With a nickname like The Big Smoke, you’d be forgiven for thinking that London was nothing but a smog-tinged metropolis with one lowly tree for every six black cabs. As synonymous with glass-fronted skyscrapers and trademark red buses as it is with Buckingham Palace, high tea and Madame Tussauds, it’s little surprise that green spaces aren’t the first thing to spring to mind when you think of the nation’s capital. But delve a little deeper and you’ll find the city is awash with hidden natural beauty spots waiting to be uncovered, you just have to know where to look.
We’ve rounded up six of the best secret gardens in the city, for when you need a moment of calm among the chaos.
Culpeper Community Garden, Islington
It’s fair to say the words ‘community’ and ‘London’ aren’t often used in the same sentence. Like it it not, Londoners have garnered a reputation for being pretty unfriendly over the years, but contrary to popular opinion, it isn’t all ‘head down, elbows at the ready’, at least not all the time. A shining example of community spirit as its finest is the Culpeper Community Garden. Tucked away in the midst of the busy borough of Islington, this award-winning garden was cultivated by locals, for locals, and since its conception, has become a proud part of the area’s modern-day history. A testament to the diverse group of residents that make up this part of London, you’ll find vibrant rose pergolas sitting beside a shimmering pond, bordered by neatly manicured rows of vegetable plots – there’s even a wildlife area, which is a certified hit with the neighbourhood kids and parents alike. The best part? The garden is tended to by green-fingered local volunteers, each united in their passion for their little slice of urban paradise.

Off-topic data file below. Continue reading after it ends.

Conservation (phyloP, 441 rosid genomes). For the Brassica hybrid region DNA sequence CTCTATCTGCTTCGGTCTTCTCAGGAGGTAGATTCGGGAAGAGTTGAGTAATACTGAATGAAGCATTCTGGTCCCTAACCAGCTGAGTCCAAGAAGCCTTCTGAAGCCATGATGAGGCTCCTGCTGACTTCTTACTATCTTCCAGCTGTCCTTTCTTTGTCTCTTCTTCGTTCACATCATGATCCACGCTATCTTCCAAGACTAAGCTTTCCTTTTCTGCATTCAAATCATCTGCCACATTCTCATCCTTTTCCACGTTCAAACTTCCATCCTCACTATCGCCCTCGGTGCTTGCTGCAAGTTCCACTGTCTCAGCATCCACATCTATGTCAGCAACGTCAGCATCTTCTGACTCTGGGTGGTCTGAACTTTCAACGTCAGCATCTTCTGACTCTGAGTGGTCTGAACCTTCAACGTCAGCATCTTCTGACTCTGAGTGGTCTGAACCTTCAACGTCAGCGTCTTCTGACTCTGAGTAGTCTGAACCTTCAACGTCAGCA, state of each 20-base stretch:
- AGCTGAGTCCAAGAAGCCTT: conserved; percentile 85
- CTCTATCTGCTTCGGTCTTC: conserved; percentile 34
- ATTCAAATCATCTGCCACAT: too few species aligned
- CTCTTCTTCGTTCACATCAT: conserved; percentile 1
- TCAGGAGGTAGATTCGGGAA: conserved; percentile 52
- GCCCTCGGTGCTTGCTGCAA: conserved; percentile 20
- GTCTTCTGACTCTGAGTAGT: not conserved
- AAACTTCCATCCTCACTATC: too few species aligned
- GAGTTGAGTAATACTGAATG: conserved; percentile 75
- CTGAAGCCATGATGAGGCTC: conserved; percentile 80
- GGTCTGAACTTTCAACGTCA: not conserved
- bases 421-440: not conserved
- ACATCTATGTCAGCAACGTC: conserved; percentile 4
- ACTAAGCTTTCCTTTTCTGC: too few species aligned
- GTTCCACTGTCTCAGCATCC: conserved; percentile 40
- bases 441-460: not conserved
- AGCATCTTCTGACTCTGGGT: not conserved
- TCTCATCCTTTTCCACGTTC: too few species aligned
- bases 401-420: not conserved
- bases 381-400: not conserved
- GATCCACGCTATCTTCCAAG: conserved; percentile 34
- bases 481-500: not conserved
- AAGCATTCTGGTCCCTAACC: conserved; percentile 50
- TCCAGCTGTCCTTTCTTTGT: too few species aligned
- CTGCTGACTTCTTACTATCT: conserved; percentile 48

Isabella Plantation, Richmond Park